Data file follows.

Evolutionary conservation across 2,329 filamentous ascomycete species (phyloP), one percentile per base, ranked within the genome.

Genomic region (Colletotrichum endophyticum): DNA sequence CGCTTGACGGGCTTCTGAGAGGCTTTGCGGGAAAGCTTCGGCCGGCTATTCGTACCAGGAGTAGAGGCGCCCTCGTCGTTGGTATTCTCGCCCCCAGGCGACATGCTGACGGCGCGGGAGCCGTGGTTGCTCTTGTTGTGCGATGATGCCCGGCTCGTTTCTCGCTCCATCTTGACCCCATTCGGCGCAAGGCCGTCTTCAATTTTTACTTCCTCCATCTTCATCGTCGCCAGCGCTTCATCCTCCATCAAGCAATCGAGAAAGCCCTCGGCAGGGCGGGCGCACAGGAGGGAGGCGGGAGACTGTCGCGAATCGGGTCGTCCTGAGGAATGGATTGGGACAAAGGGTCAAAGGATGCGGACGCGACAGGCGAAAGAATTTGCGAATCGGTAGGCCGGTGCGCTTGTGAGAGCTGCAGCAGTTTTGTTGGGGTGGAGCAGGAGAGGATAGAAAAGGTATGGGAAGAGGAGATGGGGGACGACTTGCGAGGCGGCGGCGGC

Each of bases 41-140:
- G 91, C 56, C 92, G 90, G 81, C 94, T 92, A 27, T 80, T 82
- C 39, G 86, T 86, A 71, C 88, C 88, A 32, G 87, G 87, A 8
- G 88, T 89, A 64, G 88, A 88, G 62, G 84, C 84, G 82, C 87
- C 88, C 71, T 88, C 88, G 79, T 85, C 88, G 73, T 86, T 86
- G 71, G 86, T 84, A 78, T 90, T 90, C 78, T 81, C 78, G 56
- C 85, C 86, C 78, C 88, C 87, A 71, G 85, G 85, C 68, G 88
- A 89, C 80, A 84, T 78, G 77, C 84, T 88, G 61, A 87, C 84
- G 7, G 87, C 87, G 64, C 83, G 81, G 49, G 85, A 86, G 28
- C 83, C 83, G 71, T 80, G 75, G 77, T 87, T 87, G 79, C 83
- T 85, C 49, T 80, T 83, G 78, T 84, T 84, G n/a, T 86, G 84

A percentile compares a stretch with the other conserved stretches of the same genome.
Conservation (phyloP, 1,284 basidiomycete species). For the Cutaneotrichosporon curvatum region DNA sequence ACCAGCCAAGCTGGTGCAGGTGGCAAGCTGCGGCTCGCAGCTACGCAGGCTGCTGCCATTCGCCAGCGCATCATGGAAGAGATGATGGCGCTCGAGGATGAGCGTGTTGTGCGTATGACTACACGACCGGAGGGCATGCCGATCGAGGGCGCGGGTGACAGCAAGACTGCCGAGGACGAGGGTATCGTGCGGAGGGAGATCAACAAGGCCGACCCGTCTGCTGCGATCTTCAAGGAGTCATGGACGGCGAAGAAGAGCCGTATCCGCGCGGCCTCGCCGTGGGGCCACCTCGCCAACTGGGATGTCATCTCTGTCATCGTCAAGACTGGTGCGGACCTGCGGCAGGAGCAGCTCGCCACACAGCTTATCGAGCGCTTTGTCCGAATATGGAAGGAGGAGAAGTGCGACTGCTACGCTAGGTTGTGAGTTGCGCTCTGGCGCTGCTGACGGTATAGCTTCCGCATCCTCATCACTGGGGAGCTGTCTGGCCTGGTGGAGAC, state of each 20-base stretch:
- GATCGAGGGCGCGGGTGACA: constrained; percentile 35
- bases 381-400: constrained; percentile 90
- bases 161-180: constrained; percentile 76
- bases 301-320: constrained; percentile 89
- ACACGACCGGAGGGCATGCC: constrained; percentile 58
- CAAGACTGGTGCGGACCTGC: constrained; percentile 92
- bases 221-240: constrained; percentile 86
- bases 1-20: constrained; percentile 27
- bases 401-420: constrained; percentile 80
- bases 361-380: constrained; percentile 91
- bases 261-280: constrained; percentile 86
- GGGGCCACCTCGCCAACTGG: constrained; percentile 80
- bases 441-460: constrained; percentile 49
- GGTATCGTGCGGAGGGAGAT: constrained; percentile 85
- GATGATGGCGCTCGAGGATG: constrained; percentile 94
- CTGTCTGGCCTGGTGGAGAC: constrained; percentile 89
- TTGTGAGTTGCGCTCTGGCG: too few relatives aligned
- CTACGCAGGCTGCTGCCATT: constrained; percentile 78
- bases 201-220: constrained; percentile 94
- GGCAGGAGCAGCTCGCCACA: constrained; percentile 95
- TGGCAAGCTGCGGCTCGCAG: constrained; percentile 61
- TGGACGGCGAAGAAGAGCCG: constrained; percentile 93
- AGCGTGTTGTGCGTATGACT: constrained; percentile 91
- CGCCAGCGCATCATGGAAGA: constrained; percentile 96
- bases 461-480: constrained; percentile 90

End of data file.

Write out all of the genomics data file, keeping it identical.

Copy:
Evolutionary conservation across 2,329 filamentous ascomycete species (phyloP), one percentile per base, ranked within the genome.

Genomic region (Colletotrichum endophyticum): DNA sequence CGCTTGACGGGCTTCTGAGAGGCTTTGCGGGAAAGCTTCGGCCGGCTATTCGTACCAGGAGTAGAGGCGCCCTCGTCGTTGGTATTCTCGCCCCCAGGCGACATGCTGACGGCGCGGGAGCCGTGGTTGCTCTTGTTGTGCGATGATGCCCGGCTCGTTTCTCGCTCCATCTTGACCCCATTCGGCGCAAGGCCGTCTTCAATTTTTACTTCCTCCATCTTCATCGTCGCCAGCGCTTCATCCTCCATCAAGCAATCGAGAAAGCCCTCGGCAGGGCGGGCGCACAGGAGGGAGGCGGGAGACTGTCGCGAATCGGGTCGTCCTGAGGAATGGATTGGGACAAAGGGTCAAAGGATGCGGACGCGACAGGCGAAAGAATTTGCGAATCGGTAGGCCGGTGCGCTTGTGAGAGCTGCAGCAGTTTTGTTGGGGTGGAGCAGGAGAGGATAGAAAAGGTATGGGAAGAGGAGATGGGGGACGACTTGCGAGGCGGCGGCGGC

Each of bases 41-140:
- G 91, C 56, C 92, G 90, G 81, C 94, T 92, A 27, T 80, T 82
- C 39, G 86, T 86, A 71, C 88, C 88, A 32, G 87, G 87, A 8
- G 88, T 89, A 64, G 88, A 88, G 62, G 84, C 84, G 82, C 87
- C 88, C 71, T 88, C 88, G 79, T 85, C 88, G 73, T 86, T 86
- G 71, G 86, T 84, A 78, T 90, T 90, C 78, T 81, C 78, G 56
- C 85, C 86, C 78, C 88, C 87, A 71, G 85, G 85, C 68, G 88
- A 89, C 80, A 84, T 78, G 77, C 84, T 88, G 61, A 87, C 84
- G 7, G 87, C 87, G 64, C 83, G 81, G 49, G 85, A 86, G 28
- C 83, C 83, G 71, T 80, G 75, G 77, T 87, T 87, G 79, C 83
- T 85, C 49, T 80, T 83, G 78, T 84, T 84, G n/a, T 86, G 84

A percentile compares a stretch with the other conserved stretches of the same genome.
Conservation (phyloP, 1,284 basidiomycete species). For the Cutaneotrichosporon curvatum region DNA sequence ACCAGCCAAGCTGGTGCAGGTGGCAAGCTGCGGCTCGCAGCTACGCAGGCTGCTGCCATTCGCCAGCGCATCATGGAAGAGATGATGGCGCTCGAGGATGAGCGTGTTGTGCGTATGACTACACGACCGGAGGGCATGCCGATCGAGGGCGCGGGTGACAGCAAGACTGCCGAGGACGAGGGTATCGTGCGGAGGGAGATCAACAAGGCCGACCCGTCTGCTGCGATCTTCAAGGAGTCATGGACGGCGAAGAAGAGCCGTATCCGCGCGGCCTCGCCGTGGGGCCACCTCGCCAACTGGGATGTCATCTCTGTCATCGTCAAGACTGGTGCGGACCTGCGGCAGGAGCAGCTCGCCACACAGCTTATCGAGCGCTTTGTCCGAATATGGAAGGAGGAGAAGTGCGACTGCTACGCTAGGTTGTGAGTTGCGCTCTGGCGCTGCTGACGGTATAGCTTCCGCATCCTCATCACTGGGGAGCTGTCTGGCCTGGTGGAGAC, state of each 20-base stretch:
- GATCGAGGGCGCGGGTGACA: constrained; percentile 35
- bases 381-400: constrained; percentile 90
- bases 161-180: constrained; percentile 76
- bases 301-320: constrained; percentile 89
- ACACGACCGGAGGGCATGCC: constrained; percentile 58
- CAAGACTGGTGCGGACCTGC: constrained; percentile 92
- bases 221-240: constrained; percentile 86
- bases 1-20: constrained; percentile 27
- bases 401-420: constrained; percentile 80
- bases 361-380: constrained; percentile 91
- bases 261-280: constrained; percentile 86
- GGGGCCACCTCGCCAACTGG: constrained; percentile 80
- bases 441-460: constrained; percentile 49
- GGTATCGTGCGGAGGGAGAT: constrained; percentile 85
- GATGATGGCGCTCGAGGATG: constrained; percentile 94
- CTGTCTGGCCTGGTGGAGAC: constrained; percentile 89
- TTGTGAGTTGCGCTCTGGCG: too few relatives aligned
- CTACGCAGGCTGCTGCCATT: constrained; percentile 78
- bases 201-220: constrained; percentile 94
- GGCAGGAGCAGCTCGCCACA: constrained; percentile 95
- TGGCAAGCTGCGGCTCGCAG: constrained; percentile 61
- TGGACGGCGAAGAAGAGCCG: constrained; percentile 93
- AGCGTGTTGTGCGTATGACT: constrained; percentile 91
- CGCCAGCGCATCATGGAAGA: constrained; percentile 96
- bases 461-480: constrained; percentile 90